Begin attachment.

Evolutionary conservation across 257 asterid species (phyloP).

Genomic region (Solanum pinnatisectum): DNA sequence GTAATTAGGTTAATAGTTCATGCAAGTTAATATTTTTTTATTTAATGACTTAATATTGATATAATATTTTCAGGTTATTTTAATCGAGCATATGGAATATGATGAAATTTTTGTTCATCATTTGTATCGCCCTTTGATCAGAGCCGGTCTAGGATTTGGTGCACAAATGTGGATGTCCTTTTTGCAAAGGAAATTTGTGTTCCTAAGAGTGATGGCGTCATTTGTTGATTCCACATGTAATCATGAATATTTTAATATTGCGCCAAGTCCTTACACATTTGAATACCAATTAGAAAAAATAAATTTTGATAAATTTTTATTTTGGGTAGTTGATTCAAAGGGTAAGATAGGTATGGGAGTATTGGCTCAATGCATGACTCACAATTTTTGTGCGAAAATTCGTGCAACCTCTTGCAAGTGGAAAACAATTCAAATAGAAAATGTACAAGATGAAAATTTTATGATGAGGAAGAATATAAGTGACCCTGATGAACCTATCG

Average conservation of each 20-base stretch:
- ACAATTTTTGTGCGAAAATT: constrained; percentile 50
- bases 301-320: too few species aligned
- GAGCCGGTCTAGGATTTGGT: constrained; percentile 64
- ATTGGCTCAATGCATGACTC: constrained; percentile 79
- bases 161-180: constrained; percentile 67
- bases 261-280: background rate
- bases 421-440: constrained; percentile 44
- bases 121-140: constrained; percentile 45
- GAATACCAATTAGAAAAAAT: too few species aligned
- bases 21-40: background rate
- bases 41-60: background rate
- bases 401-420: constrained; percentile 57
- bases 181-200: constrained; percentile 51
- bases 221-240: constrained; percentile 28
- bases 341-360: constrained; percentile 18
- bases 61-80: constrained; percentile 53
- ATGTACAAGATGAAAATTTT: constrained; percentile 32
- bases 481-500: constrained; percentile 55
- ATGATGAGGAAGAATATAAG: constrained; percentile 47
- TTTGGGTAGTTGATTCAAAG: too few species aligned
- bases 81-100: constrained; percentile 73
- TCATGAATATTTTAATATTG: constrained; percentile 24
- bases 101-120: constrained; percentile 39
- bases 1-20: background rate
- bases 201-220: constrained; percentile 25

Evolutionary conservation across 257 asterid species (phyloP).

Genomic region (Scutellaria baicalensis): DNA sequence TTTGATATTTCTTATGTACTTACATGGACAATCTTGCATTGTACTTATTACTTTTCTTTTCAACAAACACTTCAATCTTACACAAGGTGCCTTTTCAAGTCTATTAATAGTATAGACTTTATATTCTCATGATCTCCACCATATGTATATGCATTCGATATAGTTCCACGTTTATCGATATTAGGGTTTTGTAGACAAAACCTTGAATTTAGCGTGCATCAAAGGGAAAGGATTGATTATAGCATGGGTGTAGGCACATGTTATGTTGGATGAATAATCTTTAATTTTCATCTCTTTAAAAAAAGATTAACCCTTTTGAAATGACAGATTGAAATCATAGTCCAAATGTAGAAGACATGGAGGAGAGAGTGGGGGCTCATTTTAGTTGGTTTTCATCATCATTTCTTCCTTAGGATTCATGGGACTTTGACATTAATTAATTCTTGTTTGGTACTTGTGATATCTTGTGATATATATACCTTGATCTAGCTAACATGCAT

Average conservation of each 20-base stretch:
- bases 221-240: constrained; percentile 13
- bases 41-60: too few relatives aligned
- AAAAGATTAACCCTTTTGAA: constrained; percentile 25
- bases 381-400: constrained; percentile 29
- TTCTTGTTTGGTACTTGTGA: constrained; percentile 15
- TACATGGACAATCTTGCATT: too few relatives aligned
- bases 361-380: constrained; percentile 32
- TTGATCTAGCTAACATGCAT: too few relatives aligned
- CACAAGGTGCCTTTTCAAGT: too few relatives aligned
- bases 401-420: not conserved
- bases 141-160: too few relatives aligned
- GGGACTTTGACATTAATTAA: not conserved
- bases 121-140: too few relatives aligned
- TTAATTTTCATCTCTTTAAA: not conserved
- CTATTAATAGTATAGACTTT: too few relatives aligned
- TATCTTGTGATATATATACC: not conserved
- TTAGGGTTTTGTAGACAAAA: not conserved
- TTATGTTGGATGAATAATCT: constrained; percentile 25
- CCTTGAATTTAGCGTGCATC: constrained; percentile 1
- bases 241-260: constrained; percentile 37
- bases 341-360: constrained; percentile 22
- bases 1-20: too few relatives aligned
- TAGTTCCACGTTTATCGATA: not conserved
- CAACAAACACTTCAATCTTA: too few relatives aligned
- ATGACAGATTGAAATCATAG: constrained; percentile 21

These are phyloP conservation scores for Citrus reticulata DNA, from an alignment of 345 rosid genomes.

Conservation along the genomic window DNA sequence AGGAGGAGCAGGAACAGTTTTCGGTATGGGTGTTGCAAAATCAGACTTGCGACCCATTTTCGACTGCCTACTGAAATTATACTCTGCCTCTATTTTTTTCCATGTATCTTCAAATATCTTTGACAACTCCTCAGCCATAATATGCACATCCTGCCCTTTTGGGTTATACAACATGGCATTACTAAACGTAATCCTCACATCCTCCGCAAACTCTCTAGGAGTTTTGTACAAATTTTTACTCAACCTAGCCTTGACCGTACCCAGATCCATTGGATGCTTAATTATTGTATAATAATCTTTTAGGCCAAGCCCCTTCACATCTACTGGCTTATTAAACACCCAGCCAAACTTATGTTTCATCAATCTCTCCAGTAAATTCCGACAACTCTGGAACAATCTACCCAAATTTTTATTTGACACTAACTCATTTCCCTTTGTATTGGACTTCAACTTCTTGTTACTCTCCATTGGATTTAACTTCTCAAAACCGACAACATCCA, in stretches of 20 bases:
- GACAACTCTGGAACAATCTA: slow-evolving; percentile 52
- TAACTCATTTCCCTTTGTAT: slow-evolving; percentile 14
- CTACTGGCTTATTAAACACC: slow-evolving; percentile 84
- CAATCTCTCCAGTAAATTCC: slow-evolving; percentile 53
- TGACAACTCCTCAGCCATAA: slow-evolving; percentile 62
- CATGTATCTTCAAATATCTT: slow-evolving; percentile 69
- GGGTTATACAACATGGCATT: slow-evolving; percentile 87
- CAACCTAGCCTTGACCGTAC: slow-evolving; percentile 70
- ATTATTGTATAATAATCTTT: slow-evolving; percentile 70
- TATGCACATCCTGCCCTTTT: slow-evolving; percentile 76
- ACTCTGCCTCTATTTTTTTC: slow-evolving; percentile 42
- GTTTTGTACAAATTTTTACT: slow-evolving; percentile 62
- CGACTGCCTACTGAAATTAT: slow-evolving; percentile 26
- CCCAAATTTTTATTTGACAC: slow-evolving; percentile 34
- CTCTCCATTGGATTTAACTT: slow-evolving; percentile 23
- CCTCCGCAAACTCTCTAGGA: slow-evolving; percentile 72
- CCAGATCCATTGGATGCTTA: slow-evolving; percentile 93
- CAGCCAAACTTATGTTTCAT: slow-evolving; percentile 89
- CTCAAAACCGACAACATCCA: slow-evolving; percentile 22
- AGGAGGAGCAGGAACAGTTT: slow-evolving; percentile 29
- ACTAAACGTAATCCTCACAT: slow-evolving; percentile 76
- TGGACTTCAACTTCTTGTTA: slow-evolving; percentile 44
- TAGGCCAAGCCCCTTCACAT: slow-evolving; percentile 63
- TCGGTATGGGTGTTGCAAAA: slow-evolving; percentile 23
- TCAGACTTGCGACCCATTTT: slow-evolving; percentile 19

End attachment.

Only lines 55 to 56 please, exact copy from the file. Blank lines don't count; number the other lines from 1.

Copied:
- CAACAAACACTTCAATCTTA: too few relatives aligned
- ATGACAGATTGAAATCATAG: constrained; percentile 21